Aromatase inhibitors improve the survival of advanced breast cancer patients compared to standard hormone therapies like tamoxifen, a researchers report in the September 20 issue of the Journal of the National Cancer Institute.
Many advances in breast cancer research have improved therapy for early-stage breast cancer patients, but more research is needed on therapeutic treatments for advanced breast cancer patients. Treatment with aromatase inhibitors in place of traditional hormonal therapies is being explored for advanced breast cancer patients.
John P.A. Ioannidis, M.D., of the University of Ioannina School of Medicine in Greece, and colleagues identified trials that examined the treatment of advanced breast cancer patients with aromatase inhibitors or standard hormone therapies. They found 23 trials with a total of 8,504 patients: 4,559 received treatment with aromatase inhibitors, and 3,945 received standard hormone therapy.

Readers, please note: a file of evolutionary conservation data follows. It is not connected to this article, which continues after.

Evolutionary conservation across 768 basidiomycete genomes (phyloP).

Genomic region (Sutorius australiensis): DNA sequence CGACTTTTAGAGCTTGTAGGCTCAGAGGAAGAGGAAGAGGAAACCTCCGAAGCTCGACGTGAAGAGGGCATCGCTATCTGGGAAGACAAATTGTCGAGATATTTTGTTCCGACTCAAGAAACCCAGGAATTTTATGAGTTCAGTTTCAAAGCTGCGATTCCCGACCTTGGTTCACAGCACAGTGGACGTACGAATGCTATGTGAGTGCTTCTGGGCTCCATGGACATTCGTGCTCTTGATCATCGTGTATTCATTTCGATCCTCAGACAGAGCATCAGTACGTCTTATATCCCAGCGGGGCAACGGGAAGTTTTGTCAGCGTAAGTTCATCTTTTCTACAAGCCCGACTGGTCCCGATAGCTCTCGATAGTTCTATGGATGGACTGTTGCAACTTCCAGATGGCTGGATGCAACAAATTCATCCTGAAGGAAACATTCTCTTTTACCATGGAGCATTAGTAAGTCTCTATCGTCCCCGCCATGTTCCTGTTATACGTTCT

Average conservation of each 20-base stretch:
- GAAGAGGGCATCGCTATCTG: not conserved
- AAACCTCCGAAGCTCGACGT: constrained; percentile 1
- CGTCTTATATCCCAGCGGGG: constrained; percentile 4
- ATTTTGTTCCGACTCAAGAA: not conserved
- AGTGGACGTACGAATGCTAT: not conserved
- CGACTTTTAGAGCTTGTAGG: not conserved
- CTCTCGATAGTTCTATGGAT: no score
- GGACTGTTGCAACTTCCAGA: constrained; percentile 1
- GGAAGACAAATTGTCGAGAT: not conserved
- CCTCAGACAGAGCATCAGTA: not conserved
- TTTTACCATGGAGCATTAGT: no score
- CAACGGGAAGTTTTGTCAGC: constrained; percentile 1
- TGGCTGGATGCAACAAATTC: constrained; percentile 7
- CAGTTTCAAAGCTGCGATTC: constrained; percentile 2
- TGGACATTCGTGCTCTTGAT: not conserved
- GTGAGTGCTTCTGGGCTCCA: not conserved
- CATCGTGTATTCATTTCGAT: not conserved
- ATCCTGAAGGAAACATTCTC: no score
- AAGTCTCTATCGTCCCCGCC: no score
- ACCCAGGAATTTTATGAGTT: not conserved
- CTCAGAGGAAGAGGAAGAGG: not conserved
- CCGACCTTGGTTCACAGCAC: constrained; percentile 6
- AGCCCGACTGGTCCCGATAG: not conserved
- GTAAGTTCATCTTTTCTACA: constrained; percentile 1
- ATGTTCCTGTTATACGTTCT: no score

The authors found that third-generation aromatase inhibitors--including vorozole, letrozole, examestane, and anastrazole--increased the survival time for patients with advanced breast cancer. They suggest that aromatase inhibitors should be used as an initial therapy for these patients.
"The meta-analysis offers strong evidence for the use of third-generation aromatase inhibitors and inactivators in the treatment of advanced breast cancer," the authors write.
In an accompanying editorial, Daniel F. Hayes, M.D., and Catherine H. Van Poznak, M.D., of the University of Michigan Health and Hospital System in Ann Arbor, write, "We believe that this study was well executed and that the results are acceptable. The statistical power of this meta-analysis is high because of the large amount of compiled data, and the results support what is already a strong bias in the clinical community."